At the closing bell in the New York Stock Exchange on Wednesday, the Dow Jones Industrial Average had lost 3.1 percent or 830 points to finish at 25,613.35, in the biggest fall in eight months.
Stock prices have been hurt by rising interest rates, which have boosted Treasury yields over the last week.
"It's primarily the cumulative effect of interest rate moves over the past five days and news reports about trade impacting companies", he said. Amazon lost 6.2% and Netflix gave back 8.4%. The tech-heavy Nasdaq Composite was down by 2.4 percent.
"The market is digesting the potential that rates moving upwards eventually seep into the real economy in the form of mortgage rates, auto rates, student lending rates", Mahajan said.
US stock indexes fell in early trading Wednesday as interest rates nudged higher yet. It was at just 3.05% early last week and 2.82% in late August.
Oil prices fell more than two percent as US stocks plunged, even though energy traders anxious about shrinking supply from Iran due to US sanctions and kept an eye on Hurricane Michael, which closed almost 40 percent of US Gulf of Mexico output.
Earnings were a major driver of the market last quarter, and analysts see more robust results ahead, even if companies face growing issues like the yet-to-be-resolved trade war and higher raw-materials costs. It was at just 3.05% early last week.
Luxury retailers tumbled. Tiffany plunged 9.5 percent to $111.28 and Ralph Lauren fell 7.3 percent to $118.42. Brent crude, the global standard, lost 2.2 per cent to US$83.09 a barrel in London.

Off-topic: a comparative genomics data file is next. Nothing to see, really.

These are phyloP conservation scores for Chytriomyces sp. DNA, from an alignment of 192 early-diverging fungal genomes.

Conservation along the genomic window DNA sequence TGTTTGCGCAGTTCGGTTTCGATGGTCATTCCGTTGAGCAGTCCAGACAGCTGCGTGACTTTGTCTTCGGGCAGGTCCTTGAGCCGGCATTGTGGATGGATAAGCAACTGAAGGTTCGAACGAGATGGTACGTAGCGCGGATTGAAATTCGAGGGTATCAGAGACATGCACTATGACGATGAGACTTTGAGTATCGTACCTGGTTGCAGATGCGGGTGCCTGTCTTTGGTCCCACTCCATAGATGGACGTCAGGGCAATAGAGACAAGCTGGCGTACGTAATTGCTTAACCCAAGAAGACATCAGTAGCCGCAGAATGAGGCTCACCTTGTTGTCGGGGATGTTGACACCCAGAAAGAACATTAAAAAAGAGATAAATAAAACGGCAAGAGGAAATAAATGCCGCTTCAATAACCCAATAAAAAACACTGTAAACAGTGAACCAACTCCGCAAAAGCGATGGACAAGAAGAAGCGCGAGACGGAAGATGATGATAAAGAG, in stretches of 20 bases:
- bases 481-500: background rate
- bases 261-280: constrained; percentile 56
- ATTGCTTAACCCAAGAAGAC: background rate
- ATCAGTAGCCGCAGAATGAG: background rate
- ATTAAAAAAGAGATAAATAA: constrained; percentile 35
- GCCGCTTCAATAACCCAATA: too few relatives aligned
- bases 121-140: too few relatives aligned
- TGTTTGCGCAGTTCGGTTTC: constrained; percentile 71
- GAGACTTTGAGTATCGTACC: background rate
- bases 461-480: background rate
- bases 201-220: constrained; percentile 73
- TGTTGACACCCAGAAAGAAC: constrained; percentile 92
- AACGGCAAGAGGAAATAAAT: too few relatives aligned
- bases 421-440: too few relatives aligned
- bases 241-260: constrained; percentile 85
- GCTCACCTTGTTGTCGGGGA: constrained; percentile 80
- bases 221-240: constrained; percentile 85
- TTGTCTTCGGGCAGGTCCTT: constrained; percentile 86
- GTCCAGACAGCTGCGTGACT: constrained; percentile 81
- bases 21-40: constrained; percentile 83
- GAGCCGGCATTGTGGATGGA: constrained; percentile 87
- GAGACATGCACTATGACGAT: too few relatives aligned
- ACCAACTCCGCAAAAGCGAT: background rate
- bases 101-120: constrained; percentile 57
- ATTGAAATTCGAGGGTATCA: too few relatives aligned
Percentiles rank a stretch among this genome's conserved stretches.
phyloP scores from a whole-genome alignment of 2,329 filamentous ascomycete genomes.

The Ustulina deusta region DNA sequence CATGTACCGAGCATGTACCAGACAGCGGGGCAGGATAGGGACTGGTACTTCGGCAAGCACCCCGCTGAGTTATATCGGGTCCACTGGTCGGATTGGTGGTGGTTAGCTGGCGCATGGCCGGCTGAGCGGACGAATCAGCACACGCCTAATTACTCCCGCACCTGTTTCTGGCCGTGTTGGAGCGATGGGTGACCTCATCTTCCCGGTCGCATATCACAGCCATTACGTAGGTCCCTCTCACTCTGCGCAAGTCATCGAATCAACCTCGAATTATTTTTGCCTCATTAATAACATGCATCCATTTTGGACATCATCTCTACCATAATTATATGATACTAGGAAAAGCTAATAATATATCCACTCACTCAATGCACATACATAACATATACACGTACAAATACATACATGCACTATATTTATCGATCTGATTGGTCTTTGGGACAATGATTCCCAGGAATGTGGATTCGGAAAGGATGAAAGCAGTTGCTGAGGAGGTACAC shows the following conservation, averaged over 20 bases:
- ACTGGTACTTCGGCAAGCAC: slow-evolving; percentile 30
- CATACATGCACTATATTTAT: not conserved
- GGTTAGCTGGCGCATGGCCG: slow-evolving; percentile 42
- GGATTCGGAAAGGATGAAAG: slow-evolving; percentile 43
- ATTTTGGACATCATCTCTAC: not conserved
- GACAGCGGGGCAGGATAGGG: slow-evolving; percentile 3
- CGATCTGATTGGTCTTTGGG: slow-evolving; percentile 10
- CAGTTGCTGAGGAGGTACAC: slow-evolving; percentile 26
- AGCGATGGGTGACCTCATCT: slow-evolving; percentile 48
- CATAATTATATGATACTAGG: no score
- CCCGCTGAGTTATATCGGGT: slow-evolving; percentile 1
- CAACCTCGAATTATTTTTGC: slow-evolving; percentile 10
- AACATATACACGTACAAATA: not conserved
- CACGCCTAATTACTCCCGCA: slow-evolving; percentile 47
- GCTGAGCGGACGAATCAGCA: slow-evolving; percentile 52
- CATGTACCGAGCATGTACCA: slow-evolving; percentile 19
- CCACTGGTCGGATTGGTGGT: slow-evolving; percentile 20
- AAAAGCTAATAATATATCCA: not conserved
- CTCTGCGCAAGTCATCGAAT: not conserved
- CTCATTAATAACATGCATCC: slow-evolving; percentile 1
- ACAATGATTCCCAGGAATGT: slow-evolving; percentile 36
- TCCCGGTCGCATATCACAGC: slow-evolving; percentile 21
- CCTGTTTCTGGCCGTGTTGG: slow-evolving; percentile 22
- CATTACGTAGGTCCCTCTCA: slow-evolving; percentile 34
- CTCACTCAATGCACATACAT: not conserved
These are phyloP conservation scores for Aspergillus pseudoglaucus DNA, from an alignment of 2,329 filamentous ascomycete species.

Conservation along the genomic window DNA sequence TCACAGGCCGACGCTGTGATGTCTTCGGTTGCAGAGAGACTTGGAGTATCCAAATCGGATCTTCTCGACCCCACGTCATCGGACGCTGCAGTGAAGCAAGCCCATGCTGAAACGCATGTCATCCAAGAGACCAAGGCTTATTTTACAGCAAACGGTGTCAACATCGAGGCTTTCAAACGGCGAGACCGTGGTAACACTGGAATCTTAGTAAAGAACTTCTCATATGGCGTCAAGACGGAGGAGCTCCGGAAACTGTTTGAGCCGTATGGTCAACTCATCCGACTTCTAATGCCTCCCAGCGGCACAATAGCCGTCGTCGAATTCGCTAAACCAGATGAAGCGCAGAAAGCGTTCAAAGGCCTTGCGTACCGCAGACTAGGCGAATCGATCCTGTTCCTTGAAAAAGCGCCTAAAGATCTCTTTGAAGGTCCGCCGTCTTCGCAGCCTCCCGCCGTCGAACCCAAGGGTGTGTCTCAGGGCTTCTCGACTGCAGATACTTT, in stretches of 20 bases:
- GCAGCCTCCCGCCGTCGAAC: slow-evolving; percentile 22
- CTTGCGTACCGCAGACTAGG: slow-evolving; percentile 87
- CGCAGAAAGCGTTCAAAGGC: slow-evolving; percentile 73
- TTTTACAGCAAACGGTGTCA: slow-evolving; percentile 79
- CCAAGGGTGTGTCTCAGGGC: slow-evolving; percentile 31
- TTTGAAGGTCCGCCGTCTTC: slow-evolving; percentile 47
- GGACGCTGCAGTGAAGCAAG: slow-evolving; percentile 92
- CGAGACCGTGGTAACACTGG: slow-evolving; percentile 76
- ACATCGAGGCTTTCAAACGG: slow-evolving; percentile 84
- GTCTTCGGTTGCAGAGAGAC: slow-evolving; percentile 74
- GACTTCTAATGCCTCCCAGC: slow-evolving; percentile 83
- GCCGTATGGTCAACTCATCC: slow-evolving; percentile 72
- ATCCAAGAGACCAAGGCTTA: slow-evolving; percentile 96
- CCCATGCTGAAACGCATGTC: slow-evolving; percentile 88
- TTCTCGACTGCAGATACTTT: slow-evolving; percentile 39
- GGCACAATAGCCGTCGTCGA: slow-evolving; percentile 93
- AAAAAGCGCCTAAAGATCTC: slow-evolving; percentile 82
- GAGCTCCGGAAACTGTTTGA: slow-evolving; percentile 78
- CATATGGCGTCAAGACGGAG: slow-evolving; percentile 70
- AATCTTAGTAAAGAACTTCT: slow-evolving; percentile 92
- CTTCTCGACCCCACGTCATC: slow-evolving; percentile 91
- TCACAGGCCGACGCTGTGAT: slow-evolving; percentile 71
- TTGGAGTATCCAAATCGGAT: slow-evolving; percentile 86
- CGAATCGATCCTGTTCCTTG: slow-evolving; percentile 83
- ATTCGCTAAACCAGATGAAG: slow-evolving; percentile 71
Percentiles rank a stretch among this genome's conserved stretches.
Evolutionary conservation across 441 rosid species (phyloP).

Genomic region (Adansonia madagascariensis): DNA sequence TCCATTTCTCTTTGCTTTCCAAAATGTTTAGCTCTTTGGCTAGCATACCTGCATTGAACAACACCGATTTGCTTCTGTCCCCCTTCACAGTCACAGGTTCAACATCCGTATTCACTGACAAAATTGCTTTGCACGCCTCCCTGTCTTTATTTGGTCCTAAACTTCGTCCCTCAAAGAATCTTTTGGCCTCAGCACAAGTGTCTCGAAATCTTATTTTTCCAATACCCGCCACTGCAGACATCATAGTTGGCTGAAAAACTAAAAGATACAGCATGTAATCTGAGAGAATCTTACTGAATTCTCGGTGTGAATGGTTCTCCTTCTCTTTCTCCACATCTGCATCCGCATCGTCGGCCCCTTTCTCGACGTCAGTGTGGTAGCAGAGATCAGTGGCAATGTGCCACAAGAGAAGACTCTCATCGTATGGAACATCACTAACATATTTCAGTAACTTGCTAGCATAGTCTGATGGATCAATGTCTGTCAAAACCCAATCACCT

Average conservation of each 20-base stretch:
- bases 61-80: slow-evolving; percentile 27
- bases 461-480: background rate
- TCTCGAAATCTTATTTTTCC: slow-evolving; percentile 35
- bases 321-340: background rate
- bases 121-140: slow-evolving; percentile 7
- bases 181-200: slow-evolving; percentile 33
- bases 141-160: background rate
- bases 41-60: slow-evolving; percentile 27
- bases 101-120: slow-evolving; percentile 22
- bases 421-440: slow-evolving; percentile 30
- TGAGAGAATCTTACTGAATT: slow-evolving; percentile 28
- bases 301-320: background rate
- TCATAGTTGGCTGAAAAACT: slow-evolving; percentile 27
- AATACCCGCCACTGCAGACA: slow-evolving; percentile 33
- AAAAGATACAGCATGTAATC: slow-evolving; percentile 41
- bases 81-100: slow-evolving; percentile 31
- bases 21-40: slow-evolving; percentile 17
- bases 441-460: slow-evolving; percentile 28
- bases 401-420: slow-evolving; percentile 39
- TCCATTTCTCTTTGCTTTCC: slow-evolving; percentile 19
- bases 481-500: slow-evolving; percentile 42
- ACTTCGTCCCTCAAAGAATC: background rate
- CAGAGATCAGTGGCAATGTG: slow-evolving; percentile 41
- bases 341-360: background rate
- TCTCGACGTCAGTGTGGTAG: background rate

Wholesale gasoline shed 2.7 percent to $2.02 a gallon.
CVS dipped 0.1 percent to $79.40 and Aetna added 0.5 percent to $204.64. Natural gas rose 0.6 percent to $3.28 per 1,000 cubic feet. A move of more than two deviations, or 40 basis points now, leads to negative S&P 500 returns, Goldman says.
Gold was flat at $1,191.50 per ounce.
The CBOE Volatility Index, Wall Street's "fear gauge", rose 2.5 points, gaining for the fifth straight session to hit its highest since June 25.
The CAC 40 in France dropped 1.5 percent, Germany's DAX lost 1.2 percent and the FTSE 100 in London slipped 0.4 percent. Citing concerns about trade and emerging markets, the worldwide lender lowered its global growth forecast for this year and next in a report. Investors see many of these countries as being vulnerable to higher USA interest rates, which can pull away investment dollars. Brazil's Bovespa lost 2.5 per cent and the Merval in Argentina sank 2.2 per cent.
The dollar fell to 112.59 Japanese yen from 113.05 yen late Tuesday. The euro rose to $1.511 from $1.1496 late Tuesday, and the British pound rose to $1.3175 from $1.3146.
In London, the FTSE 100 was down by 1% as hopes of a Brexit deal lifted the pound - weakening the sterling value of earnings for numerous global index's multinational constituents.